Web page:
Black-White Disparities and Preterm Births Comparisons Following the COVID-19 Pandemic in Michigan

Document Type

Conference Proceeding

Publication Date


Publication Title

Am J Obstet Gynecol


Objective: Racial and ethnic disparities in health care have been documented throughout decades in the United States. The COVID-19 pandemic has further shown a disproportionate burden on racial and minority groups. Black women have been disproportionately impacted among other races in terms of pregnancy outcomes. The aim of this study was to compare preterm birth outcomes between black vs white women after the COVID-19 pandemic.

Study Design: A population-based retrospective cohort study was performed using the state of Michigan’s birth registry data. The timeline of interest was after the emergence of the pandemic in Michigan from March 2020 until December 2020. The pre-pandemic cohort was from March 2019 until December 2019. The main outcome of interest was preterm birth rates comparison between White and Blacks in the post-pandemic vs pre-pandemic period.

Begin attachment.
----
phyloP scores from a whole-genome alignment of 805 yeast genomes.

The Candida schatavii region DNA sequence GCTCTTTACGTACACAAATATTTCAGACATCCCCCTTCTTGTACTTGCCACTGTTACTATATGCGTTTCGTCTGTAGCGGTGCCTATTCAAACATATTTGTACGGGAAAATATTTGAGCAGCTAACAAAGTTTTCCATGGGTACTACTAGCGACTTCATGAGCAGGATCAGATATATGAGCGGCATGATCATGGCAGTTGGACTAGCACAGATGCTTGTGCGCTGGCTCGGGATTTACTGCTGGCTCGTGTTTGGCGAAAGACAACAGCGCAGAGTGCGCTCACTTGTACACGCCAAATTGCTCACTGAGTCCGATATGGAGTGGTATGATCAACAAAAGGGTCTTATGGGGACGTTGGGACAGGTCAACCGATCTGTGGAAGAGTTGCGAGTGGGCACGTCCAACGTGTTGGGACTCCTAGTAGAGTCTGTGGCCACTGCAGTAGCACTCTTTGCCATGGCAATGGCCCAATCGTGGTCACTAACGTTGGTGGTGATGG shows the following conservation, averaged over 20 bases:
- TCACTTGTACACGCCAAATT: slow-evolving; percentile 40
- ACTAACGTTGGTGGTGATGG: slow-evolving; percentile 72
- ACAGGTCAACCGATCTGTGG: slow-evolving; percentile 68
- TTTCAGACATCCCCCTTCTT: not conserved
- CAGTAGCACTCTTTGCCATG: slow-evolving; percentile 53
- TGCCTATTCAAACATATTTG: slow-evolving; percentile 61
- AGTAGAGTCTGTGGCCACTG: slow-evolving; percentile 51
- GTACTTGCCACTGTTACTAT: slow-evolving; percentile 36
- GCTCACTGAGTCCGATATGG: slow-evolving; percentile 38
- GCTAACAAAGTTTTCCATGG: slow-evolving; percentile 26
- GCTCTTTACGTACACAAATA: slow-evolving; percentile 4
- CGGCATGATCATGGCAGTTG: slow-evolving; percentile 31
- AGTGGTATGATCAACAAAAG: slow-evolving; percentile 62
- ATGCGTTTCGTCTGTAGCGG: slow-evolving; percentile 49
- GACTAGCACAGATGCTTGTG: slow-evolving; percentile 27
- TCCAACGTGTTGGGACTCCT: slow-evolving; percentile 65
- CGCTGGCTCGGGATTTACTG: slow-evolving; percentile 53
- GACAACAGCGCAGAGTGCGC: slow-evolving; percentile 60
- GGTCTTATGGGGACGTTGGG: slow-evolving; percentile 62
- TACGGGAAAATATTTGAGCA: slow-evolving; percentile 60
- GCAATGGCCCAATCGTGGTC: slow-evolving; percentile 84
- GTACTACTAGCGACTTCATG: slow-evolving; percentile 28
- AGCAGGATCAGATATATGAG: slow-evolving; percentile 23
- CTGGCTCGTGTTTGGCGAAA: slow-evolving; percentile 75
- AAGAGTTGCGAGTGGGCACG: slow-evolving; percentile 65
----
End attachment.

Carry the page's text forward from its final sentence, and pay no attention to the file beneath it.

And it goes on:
Results: Of 91,068 women in the pre-pandemic cohort, 65,420 (71.8%) identified as White, compared to 16,997 (18.7%) who identified as Black. The post-pandemic cohort included 83,240 women with 57,836 (69.5%) identifying as White, compared to 16,160 (19.4%) identifying as Black. The overall preterm birth rate decreased from 10.4% to 9.9% post-pandemic. In the pre-pandemic cohort, the preterm birth rate was 9.0% for White women compared to 16.3% for Black women, the extreme preterm birth rate (< 28 weeks gestation) was 0.42% for White women compared to 1.4% for Black women. In the post-pandemic cohort, the preterm birth rate was 8.6% for White women compared to 15.1% for Black women and the extreme preterm birth rate was 0.39% for White women compared to 1.2% for Black women.

Conclusion: Although disparities continue to persist in preterm birth rates between White vs Black women, we found no increased racial disparities in changes in preterm birth or extreme preterm birth rates between both races in the pre vs post-pandemic periods. More data in the upcoming years post-pandemic can help further confirm these findings.





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